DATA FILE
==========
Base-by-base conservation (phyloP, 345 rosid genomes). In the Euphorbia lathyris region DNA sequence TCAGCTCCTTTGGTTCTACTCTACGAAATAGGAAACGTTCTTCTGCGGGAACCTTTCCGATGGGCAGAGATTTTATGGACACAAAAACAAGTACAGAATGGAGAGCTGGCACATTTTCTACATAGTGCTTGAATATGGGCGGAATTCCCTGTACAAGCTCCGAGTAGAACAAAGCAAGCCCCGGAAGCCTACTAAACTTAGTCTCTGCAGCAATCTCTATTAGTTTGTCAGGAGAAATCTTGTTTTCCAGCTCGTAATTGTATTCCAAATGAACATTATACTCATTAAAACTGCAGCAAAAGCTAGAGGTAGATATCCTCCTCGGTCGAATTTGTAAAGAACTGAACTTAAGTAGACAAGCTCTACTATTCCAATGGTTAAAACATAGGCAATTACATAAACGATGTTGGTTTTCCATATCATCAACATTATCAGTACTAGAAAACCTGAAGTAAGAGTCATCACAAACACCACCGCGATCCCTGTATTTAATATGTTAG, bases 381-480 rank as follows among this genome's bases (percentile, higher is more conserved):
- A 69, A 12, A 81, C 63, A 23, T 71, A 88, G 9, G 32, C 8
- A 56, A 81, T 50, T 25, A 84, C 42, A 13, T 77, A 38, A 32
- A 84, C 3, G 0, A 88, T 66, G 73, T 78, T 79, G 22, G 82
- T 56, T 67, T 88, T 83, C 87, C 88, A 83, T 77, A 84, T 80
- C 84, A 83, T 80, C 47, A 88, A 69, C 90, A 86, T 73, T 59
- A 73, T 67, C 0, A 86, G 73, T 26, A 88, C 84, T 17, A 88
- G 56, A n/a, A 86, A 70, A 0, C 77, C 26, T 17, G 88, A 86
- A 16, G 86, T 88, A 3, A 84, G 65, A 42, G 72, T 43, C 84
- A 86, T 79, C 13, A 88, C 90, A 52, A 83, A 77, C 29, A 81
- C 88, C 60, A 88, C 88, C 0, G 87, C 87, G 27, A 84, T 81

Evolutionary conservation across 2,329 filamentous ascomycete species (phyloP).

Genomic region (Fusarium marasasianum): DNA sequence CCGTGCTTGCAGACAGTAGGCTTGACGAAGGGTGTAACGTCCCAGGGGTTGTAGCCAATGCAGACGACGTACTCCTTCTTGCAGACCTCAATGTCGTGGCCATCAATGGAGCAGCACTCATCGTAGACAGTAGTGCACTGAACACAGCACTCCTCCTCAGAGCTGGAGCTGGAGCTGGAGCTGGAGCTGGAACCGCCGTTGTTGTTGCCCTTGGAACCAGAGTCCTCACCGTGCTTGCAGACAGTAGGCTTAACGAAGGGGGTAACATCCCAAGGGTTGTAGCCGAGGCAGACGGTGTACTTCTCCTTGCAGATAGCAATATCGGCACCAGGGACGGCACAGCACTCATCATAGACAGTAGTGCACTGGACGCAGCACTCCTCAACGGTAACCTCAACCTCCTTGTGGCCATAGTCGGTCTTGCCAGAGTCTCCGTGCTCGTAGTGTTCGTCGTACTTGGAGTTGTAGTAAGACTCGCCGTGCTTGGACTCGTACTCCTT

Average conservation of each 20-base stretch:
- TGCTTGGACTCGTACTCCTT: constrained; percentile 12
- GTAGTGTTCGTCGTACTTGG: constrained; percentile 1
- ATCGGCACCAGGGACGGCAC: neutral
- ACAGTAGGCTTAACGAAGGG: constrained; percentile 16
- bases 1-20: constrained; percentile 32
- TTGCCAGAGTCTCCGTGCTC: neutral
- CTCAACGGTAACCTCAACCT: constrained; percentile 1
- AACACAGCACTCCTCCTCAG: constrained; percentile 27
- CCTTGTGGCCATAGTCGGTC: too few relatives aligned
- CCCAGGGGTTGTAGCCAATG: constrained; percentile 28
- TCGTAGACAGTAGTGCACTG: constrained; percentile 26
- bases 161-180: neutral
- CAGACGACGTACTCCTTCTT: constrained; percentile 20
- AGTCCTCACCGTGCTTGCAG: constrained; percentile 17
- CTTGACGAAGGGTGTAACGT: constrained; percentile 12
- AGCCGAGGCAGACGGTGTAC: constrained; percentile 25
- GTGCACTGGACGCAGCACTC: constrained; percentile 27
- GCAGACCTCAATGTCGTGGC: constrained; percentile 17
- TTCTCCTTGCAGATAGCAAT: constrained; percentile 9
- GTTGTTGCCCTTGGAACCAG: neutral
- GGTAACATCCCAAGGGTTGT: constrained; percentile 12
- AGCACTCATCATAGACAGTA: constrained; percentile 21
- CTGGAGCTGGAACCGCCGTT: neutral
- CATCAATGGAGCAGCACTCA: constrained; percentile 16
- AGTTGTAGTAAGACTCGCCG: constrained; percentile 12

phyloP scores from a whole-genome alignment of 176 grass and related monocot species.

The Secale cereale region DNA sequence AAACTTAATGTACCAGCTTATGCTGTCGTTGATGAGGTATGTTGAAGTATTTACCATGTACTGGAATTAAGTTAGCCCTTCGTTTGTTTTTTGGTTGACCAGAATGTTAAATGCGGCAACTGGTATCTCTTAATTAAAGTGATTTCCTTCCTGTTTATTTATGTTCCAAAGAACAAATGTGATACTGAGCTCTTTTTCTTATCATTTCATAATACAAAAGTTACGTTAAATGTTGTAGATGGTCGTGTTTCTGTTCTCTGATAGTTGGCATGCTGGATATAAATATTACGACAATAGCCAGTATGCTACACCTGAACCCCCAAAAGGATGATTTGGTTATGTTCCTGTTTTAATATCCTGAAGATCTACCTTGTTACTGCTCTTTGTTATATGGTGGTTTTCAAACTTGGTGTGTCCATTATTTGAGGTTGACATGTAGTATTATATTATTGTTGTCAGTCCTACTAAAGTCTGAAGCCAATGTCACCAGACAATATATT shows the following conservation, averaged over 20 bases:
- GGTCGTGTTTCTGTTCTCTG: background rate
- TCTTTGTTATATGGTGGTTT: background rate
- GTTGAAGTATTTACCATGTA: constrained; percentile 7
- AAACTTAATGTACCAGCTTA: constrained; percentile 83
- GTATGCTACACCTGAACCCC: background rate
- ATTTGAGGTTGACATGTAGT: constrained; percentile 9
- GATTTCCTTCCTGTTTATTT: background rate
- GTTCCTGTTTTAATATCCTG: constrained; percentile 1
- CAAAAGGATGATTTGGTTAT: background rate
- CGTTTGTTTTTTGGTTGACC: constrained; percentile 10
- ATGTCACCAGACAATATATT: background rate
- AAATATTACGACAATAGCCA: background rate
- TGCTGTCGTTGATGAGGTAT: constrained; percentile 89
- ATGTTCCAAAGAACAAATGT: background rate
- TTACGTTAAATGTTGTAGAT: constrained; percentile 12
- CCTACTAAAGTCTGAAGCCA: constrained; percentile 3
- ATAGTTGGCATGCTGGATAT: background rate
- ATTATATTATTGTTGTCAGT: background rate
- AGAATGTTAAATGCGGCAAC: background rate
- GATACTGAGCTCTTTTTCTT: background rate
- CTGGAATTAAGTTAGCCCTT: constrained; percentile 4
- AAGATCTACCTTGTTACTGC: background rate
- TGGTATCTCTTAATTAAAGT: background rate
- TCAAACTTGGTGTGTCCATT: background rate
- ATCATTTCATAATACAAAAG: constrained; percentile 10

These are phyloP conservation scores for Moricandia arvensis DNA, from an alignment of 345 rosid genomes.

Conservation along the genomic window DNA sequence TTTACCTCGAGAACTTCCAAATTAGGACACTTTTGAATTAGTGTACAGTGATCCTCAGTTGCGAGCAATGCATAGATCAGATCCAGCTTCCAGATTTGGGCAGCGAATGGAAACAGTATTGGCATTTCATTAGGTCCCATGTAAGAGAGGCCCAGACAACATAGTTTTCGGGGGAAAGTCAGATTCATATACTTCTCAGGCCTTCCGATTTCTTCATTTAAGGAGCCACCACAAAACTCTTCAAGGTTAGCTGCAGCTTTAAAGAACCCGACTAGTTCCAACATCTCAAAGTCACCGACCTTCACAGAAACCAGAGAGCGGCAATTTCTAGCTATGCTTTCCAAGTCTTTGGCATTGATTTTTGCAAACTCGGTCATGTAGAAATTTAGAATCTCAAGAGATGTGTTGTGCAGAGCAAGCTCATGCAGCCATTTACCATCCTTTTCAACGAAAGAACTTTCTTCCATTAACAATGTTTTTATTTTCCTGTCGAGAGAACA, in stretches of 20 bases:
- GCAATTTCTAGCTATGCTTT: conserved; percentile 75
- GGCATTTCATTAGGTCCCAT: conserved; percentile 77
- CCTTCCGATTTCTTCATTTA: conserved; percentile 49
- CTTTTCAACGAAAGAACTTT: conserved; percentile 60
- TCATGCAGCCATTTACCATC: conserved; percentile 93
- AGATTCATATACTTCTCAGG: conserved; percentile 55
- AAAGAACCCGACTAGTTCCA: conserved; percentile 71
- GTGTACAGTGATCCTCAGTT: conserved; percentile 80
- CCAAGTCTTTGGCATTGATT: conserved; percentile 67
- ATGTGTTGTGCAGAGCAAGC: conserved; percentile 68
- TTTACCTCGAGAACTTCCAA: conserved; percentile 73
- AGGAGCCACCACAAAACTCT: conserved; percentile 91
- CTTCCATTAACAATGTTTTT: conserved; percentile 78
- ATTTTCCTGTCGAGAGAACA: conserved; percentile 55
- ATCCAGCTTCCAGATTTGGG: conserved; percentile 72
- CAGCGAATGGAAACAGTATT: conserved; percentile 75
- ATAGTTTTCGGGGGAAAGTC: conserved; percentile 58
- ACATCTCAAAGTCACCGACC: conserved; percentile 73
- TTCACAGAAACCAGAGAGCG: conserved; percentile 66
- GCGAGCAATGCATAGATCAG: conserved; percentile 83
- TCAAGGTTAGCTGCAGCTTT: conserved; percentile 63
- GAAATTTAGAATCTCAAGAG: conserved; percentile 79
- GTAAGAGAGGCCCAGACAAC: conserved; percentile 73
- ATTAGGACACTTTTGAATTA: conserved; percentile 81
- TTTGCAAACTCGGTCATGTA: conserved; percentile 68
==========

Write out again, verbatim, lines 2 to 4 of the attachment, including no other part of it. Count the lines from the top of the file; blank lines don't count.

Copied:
- A 69, A 12, A 81, C 63, A 23, T 71, A 88, G 9, G 32, C 8
- A 56, A 81, T 50, T 25, A 84, C 42, A 13, T 77, A 38, A 32
- A 84, C 3, G 0, A 88, T 66, G 73, T 78, T 79, G 22, G 82